Tech Analysis: Halo 3: ODST • Page 3

Bungie's latest deconstructed, and what it means for Halo: Reach.

So, what can we expect from the forthcoming Halo: Reach, set for release in 2010? We can be sure that the AI won't disappoint. It's one of the core, defining elements of a Halo game. It's always been class-based, with a firm hierarchy between the various Covenant forces, and this is something we expect to see come into even more focus in the forthcoming game.

Assuming Bungie sticks to its existing canon, the Elites will definitely be there as a formidable force to be reckoned with, and it'll be interesting to see their "personalities" based on their own class system and reputation for honour. They won't be running away in the middle of a fight like the Brutes do, and neither will they panic, get angry and try to ram you, or indeed go suicidal.

Even more exciting is the notion that you'll be doing battle alongside other Spartans. The Master Chief was the sole survivor from the super-soldier corps in the wake of the Reach disaster, but if our reading of the Halo mythos is correct, there should be at least 16 Spartans still in existence during the Reach time period: a number that ties in nicely with the typical maximum amount of players in an Xbox Live multiplayer game...

The Master Chief sported Mark V armour in the original Halo, which was upgraded to the Mark VI for the sequels. That being the case, over and above the AI possibilities the Spartan inclusion brings about, it's also possible we'll see a next-gen rendering of the original Halo armour, and even some other prototype designs for Master Chief's comrades. Of course, so little is known about the game right now that there's no guarantee we'll actually be able to play as the Spartans at all, but the time and place are right - they should be included.

As seen by the creation of the Halo Waypoint website, it's clear that Bungie is sticking closely to its established timeline and canon, to the point where even the Master Chief's presence is felt, however briefly and obliquely, during the initial drop in ODST.

There's a very definite sense that Bungie was experimenting, to an extent, with open-world gameplay in ODST, as you can explore the city however you wish if you want to avoid the specific campaign missions, and there are also hints that this will play a larger role in Reach too, most notably because it's on the record that Bungie has advertised for staff dedicated to "sandbox" gameplay. Tying in with this is the notion of class-based characters for the player to choose from, hinted at in the Reach logo itself.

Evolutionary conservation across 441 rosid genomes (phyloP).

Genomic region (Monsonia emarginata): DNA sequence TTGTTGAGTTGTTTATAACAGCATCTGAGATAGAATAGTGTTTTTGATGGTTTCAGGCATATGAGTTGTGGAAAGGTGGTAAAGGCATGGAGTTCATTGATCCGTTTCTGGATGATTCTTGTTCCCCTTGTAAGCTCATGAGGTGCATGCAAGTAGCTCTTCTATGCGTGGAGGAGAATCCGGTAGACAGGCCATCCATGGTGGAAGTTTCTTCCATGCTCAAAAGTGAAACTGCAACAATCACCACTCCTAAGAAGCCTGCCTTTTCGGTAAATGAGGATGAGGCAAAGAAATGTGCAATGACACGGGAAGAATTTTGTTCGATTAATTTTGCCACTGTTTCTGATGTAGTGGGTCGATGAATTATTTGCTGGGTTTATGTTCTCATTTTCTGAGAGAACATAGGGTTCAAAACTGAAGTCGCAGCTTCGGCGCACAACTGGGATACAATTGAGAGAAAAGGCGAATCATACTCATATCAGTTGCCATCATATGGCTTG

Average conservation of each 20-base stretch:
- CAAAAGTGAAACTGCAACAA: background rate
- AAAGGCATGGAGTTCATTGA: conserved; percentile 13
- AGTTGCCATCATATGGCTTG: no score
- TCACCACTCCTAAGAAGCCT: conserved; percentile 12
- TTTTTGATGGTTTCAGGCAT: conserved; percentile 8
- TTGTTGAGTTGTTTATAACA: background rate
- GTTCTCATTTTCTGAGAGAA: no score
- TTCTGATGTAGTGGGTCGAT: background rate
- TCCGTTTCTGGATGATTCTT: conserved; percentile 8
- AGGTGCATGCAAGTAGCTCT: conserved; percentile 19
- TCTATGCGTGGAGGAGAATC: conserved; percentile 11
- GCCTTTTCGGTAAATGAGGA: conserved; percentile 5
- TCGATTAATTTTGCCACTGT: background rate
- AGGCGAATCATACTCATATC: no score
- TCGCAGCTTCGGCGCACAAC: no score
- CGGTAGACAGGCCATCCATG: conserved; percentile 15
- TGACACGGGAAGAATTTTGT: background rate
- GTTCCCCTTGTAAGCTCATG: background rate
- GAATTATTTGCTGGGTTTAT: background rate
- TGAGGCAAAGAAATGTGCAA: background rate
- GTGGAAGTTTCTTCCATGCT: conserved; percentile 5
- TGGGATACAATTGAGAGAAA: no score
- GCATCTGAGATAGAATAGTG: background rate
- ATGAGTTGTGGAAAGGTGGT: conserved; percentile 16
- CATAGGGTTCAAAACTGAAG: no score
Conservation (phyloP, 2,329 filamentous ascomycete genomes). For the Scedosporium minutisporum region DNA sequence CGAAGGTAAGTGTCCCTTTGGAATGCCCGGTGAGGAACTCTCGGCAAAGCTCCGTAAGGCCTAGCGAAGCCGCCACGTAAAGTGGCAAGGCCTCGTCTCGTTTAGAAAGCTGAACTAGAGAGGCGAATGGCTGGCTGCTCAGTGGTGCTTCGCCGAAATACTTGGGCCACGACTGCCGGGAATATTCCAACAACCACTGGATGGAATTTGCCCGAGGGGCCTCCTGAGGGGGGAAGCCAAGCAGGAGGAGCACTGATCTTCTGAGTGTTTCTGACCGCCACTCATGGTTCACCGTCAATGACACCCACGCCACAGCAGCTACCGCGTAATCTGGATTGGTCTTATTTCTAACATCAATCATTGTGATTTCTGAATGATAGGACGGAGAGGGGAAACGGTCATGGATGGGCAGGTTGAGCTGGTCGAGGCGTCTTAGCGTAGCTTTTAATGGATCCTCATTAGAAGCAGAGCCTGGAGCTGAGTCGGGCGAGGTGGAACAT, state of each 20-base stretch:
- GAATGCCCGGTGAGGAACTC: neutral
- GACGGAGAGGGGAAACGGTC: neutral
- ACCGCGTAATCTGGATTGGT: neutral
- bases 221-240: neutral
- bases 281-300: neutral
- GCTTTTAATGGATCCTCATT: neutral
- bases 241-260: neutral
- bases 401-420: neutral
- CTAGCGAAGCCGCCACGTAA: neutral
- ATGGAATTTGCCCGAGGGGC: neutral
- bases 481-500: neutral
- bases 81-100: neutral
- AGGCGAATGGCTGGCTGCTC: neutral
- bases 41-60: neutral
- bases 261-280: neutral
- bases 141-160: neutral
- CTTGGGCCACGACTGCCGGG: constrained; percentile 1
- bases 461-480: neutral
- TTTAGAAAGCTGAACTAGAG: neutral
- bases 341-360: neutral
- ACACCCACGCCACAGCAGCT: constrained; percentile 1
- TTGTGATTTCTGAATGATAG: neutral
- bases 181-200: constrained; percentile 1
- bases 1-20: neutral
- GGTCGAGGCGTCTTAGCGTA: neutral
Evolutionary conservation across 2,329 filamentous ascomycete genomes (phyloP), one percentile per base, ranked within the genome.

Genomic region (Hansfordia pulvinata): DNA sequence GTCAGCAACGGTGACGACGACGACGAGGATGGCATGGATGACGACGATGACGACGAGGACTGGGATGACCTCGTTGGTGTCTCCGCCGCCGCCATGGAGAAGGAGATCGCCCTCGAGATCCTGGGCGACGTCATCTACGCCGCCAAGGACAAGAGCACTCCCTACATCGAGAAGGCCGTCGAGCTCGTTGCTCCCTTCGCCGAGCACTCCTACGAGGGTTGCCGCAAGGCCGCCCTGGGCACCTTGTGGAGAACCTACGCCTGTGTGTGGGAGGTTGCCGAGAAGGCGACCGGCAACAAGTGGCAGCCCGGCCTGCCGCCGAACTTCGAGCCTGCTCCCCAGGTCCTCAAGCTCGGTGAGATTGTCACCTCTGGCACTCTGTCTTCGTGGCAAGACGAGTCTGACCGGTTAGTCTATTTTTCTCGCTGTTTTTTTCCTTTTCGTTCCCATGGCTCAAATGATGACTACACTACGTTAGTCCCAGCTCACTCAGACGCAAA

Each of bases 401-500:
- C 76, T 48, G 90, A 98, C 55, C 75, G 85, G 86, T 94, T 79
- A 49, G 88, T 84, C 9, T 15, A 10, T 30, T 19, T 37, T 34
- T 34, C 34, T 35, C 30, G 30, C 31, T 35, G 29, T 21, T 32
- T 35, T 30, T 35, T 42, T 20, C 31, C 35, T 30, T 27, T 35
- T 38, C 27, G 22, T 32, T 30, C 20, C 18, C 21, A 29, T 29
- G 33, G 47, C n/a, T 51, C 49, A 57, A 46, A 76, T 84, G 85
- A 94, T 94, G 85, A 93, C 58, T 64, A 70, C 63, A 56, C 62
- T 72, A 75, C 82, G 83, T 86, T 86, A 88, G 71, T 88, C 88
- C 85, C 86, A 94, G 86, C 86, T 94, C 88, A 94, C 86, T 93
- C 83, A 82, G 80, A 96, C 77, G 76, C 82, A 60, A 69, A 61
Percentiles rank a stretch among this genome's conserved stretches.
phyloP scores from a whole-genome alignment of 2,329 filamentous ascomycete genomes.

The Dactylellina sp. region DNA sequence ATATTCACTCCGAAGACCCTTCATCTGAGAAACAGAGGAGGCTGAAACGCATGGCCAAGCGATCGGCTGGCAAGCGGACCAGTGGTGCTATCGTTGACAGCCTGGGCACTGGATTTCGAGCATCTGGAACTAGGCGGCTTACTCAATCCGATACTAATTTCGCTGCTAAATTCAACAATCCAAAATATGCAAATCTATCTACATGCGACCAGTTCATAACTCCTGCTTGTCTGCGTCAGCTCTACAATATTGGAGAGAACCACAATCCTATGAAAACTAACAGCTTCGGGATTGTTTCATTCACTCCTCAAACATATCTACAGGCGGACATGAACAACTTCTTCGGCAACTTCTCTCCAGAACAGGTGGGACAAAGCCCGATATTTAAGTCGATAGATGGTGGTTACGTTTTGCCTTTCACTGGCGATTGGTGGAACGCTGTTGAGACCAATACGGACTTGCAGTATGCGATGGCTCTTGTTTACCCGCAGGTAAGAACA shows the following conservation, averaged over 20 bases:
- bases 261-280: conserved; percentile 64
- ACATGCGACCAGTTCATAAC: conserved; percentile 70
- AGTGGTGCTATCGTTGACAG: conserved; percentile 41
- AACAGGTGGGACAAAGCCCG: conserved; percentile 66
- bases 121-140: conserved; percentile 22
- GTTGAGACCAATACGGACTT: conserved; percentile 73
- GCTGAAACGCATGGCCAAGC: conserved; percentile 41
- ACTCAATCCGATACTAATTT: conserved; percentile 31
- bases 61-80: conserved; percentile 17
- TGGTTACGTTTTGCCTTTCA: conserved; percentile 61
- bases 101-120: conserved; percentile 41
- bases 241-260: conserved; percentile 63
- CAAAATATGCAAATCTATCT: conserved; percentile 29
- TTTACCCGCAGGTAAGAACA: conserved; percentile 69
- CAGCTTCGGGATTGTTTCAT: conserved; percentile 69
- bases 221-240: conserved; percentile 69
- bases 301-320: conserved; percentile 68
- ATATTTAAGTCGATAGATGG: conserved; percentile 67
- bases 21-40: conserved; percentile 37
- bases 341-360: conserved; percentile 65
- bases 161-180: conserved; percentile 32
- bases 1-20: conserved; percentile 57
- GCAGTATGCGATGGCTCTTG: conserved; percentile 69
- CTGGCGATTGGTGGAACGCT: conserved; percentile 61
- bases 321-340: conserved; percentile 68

From a technical perspective, after three years of development, we would expect there to be massive leaps in the technology from what we see in ODST. Resolution-wise, we're hoping (praying!) that the sub-HD look that has characterised Halo 3 and ODST will be gone. There's room in the eDRAM to support Bungie's HDR technique at nigh-on full 720p without the performance-sapping tiling the firm seemed intent on avoiding on the current iteration of its tech. It's all about managing fill-rate and maintaining frame-rate, though the performance requirements increase significantly if the desired 2x multi-sampling anti-aliasing is added. If indeed the game is open-world, and retains Halo's penchant for super-scale environments, that extra resolution is key in maintaining quality on far-away objects.

Over and above the speculation and returning to the actualities of what Bungie has been working on and has gone public with, there are clues to be gleaned from the firm's SIGGRAPH 09 presentation, concentrating on new lighting techniques. There's some discussion on atmospheric approximation (the transition from moving from space to the planet surface) and there's also talk of the company's pre-baked global illumination tech. It doesn't mean much, but it is stated that there are between five and seven million triangles in any particular scene. This number comes up simply to give context from a render-farm perspective on how the GI is calculated, as it's a very processing-intensive procedure. The presentation is also interesting in that it shows two prongs of attack that Bungie has been researching - the pre-computed approach, and the real-time angle.

And of course, finally, there is the elephant in the room. Project Natal. The motion controller itself is perhaps not best suited to a shooting game, but there is absolutely nothing to stop developers integrated some level of motion control support in addition to use of the standard 360 controller... or maybe even something different. Peter Molyneux's Twitter updates have also included talk to how the Natal field of vision can process additional handheld items; the Lionhead man talks about a cucumber (insert your own joke) but while unlikely, from a technical perspective, it could just as well be an Activision Blizzard-style custom controller.

One thing's for sure - the timing of Halo: Reach's arrival at retail coincides very closely with the expected launch of Natal. What better way would there be to get the Xbox 360 hardcore buy into an additional device mostly targeted at the more casual audience than Natal with a bit of Reach about it?

Many thanks to Alex Goh for his invaluable assistance in putting together all aspect of this feature.

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